suicide of a Rutgers University freshman following his roommate's posting online of a video of him engaged in sex with another man. And many pundits and legislators are now calling for more stringent laws around cyberbullying and online harassment.Cyberbullying is back in the spotlight with the recent
Bullying is, of course, nothing new although undoubtedly, the Internet has changed the speed and the breadth with which cruel behaviors, comments, photos, and videos can be spread. And it has extended the persistence of this information as well.
Most Bullying Still Occurs Offline
According to recent research by the Pew Internet and American Life Project, about 13% of students report being victims of online bullying. But it's important to note that more students - 31% - report being victims of bullying at school. Clearly addressing the role of the Internet in enabling bullying and harassment will not solve a problem that is not so much technological as cultural. (In other words, we won't be able to end online harassment of gay youth until we end homophobia.)
Digital Citizenship: More Than Teaching Just "Safety"
That being said, it seems imperative that we teach students digital citizenship. And clearly this needs to happen prior to freshman orientation at college. When we think about what are the core competencies for students to master, their digital literacy shouldn't simply consist of how to use a computer for research and for communication, but how to use a computer to be a fully functioning, competent, and, well, good member of society.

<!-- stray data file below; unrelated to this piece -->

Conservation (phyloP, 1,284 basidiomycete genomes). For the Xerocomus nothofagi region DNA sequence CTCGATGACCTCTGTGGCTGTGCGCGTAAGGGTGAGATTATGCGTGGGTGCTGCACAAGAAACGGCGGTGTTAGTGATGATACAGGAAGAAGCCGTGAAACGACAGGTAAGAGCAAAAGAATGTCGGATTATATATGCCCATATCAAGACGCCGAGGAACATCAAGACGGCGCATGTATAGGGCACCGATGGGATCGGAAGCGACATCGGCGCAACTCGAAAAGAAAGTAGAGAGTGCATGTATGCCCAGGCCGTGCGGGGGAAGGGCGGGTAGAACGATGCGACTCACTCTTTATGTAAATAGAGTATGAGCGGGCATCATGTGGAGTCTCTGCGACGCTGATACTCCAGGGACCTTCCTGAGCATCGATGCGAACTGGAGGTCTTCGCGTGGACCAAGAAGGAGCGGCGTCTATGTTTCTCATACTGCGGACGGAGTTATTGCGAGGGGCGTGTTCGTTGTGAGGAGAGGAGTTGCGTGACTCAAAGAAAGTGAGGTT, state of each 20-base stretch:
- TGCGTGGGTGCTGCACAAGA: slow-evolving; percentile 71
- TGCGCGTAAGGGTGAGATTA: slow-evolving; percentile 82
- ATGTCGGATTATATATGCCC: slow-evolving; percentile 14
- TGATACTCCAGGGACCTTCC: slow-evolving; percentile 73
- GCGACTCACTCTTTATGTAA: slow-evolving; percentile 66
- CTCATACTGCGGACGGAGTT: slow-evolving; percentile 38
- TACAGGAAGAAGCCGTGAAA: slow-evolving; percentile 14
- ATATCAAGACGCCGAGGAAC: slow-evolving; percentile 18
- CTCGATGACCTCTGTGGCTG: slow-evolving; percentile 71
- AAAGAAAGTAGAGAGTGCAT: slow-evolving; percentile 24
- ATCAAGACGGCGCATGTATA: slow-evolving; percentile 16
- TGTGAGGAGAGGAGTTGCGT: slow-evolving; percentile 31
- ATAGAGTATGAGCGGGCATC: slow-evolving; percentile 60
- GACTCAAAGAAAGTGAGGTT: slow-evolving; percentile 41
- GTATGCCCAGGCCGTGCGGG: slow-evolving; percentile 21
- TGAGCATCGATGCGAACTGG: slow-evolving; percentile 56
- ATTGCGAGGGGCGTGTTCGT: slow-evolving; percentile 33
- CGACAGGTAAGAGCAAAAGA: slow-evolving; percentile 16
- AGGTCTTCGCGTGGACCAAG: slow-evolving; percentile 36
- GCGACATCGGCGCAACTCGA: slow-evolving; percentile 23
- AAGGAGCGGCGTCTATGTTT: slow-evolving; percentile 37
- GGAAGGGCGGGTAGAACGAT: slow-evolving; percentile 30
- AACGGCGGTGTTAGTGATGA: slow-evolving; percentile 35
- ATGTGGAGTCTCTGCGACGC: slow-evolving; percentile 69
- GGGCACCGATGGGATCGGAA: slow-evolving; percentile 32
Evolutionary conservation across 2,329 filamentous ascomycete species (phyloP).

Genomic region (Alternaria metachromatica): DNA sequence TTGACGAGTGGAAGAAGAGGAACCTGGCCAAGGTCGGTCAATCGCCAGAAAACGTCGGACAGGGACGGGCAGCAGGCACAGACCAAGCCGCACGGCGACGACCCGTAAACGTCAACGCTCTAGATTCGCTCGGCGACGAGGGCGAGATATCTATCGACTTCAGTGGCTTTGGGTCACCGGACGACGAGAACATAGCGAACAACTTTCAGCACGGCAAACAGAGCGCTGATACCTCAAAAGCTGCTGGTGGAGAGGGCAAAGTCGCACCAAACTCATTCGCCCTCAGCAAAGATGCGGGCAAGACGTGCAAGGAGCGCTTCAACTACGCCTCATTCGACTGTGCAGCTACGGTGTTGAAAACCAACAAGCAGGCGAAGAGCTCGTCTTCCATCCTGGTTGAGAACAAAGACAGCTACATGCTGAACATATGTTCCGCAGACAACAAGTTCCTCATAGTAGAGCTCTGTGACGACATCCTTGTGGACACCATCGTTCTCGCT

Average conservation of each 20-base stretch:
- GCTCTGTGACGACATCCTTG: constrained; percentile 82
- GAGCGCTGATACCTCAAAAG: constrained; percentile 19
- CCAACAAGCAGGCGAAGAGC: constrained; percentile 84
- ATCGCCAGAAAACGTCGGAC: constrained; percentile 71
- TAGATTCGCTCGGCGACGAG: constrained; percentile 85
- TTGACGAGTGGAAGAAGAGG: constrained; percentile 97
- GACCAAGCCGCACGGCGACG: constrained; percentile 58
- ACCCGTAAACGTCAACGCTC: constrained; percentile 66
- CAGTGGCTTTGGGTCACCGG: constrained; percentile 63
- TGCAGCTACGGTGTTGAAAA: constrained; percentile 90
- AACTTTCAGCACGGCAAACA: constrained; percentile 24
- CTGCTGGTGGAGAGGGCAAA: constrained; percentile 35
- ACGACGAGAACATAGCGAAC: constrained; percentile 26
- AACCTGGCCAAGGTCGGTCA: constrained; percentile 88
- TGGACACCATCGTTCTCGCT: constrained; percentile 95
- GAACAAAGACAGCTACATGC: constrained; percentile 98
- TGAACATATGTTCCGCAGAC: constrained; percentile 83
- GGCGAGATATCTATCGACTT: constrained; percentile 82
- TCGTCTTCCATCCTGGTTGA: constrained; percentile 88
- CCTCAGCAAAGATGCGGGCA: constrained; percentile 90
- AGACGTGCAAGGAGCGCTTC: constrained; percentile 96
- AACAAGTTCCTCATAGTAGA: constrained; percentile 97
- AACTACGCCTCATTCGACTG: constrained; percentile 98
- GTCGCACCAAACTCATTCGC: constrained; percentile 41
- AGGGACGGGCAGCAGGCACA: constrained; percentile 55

While we often talk about teaching students how to be "safe" online, teaching digital citizenship should go beyond simply talking about privacy and security. It also means more than just an etiquette lesson on how to behave "appropriately" online.
Our Responsibilities to Our Community, On and Offline
Often we invoke the word "citizenship" in terms of our rights - our rights to privacy and to free speech, for example. But citizenship is also about responsibilities - responsibilities to maintain, to protect, and to enhance the community in which we live.
With the advent of Internet technologies, that community can be global. But the communities in which students participate are still very much governed by their physical locations. And as such, it is no surprise that most who report online harassment know their perpetrator. That means too that as we focus on teaching digital citizenship and providing online resources, that we cannot ignore what is happening offline as well.
Photo credits: Flickr user Winning Information